WALNUTPORT, Pa. — The coronavirus restrictions imposed by Pennsylvania Gov. Tom Wolf, a Democrat, have turned Pauline Grady from a lifelong Democrat into a registered Republican who is voting for President Trump.
“I was always ‘blue’ across the board,” Mrs. Grady, 44, said of her voting habits. “Tom Wolf tipped me over the edge. I started opening my eyes a little more.”
The second-term governor isn’t on the ballot this year, but his handling of coronavirus shutdowns and the slow pace of reopening the state’s sporting events, restaurants and other businesses have sparked widespread anger. Even some Democrats worry that it will cause a backlash at the polls that could help Mr. Trump, who is trailing Democrat Joseph R. Biden in the key swing state.
“Definitely, there’s a frustration with the restaurants and high school sports,” said state Sen. Lisa Boscola, a Democrat representing Northampton County. “I think it could help Trump a little bit. I don’t think it’s going to be the deciding factor. Certain people feel like they got an unfair shake from Gov. Wolf, and I don’t think they’re voting for any Democrats.”
The state’s unemployment rate in August was 10.3%, compared with 8.4% nationally. The president is returning to Pennsylvania on Tuesday night to hold a campaign rally in Johnstown. It will be Mr. Trump’s fifth visit to the state since Aug. 20.
Mr. Wolf announced last week that the state is easing restrictions on public gatherings, which will allow more people to attend high school football games and other sporting events. He announced a new formula that is based on a percentage of a facility’s capacity instead of limits of 25 people indoors and 250 people outdoors.
The governor said Pennsylvanians must wear masks and engage in social distancing until further notice. State Health Secretary Dr. Rachel Levine said that “we can and will dial back these new limits” if state officials find that the expanded gatherings are causing new outbreaks of the illness.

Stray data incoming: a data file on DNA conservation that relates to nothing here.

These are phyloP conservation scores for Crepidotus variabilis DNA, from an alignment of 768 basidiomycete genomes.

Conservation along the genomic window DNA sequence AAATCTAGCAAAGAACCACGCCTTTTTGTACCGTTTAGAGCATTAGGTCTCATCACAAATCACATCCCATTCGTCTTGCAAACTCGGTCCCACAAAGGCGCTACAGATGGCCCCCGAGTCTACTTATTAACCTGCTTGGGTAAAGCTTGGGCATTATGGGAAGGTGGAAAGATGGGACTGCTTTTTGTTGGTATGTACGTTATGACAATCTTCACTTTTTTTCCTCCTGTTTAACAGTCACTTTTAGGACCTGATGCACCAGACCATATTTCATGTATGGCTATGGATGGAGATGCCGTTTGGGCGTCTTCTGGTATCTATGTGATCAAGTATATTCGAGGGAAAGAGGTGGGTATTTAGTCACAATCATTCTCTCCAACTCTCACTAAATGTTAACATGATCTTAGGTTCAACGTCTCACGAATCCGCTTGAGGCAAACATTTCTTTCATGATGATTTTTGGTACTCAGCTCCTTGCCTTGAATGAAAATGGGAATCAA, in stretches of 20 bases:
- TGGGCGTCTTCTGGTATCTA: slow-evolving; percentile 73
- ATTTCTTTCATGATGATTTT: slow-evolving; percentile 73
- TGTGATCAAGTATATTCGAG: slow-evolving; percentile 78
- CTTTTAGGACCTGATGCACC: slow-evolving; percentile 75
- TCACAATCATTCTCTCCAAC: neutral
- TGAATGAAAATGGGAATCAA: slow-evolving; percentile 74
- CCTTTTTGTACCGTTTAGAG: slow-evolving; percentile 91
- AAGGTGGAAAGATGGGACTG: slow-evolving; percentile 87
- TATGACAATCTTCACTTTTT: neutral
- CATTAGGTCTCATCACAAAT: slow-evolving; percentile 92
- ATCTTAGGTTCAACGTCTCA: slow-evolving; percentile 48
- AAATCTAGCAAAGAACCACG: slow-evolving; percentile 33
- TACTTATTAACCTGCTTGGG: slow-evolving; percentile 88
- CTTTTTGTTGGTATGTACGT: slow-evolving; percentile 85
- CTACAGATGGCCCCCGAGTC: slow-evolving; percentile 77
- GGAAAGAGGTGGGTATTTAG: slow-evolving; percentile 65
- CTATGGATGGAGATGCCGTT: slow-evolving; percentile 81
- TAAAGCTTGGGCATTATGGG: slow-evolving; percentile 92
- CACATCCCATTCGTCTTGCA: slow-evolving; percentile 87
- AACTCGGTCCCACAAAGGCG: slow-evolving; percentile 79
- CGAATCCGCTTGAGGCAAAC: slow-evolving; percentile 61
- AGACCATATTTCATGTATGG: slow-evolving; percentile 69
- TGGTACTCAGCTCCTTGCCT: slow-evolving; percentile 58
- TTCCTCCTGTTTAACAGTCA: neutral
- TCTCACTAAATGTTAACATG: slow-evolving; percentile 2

No region of Pennsylvania has rebelled more loudly against Mr. Wolf than conservative Lebanon County. County officials this summer decided to reopen from the state lockdowns without the governor’s approval. Mr. Wolf responded by withholding $12.8 million in federal coronavirus aid from the CARES Act.
“Don’t come and say you want something from the state when you haven’t followed the rules,” Mr. Wolf said. “There are consequences. These are the consequences.”
State Rep. Russ Diamond, a Republican from Lebanon County, said of the residents in his region, “we’re stubborn Dutchmen.” He was referring to the “Pennsylvania Dutch” territory of German ancestry.
He said Democrats on the ballot will soon see political backlash from the governor’s heavy-handed actions.
“The great thing is that people understand that they have to vote all Republican because it’s a vote against Tom Wolf, even though he’s not on the ballot,” Mr. Diamond said in an interview. “This election really is a referendum on Wolf rather than a referendum on Trump.”
A spokesman for Mr. Wolf rejected that argument.
“Donald Trump should be the one concerned about backlash since his complete and utter failure to lead caused 210,000 people to die, and then he minimized their deaths,” said Jeffrey Sheridan, principal at GPS Impact and a political adviser to Mr. Wolf.
Matt Brouillette, a Republican from Lebanon County and founder of Commonwealth Partners, a membership organization for state and local businesses, said Mr. Wolf engaged in political payback against Mr. Diamond and his other Republican detractors in Lebanon after they challenged his leadership.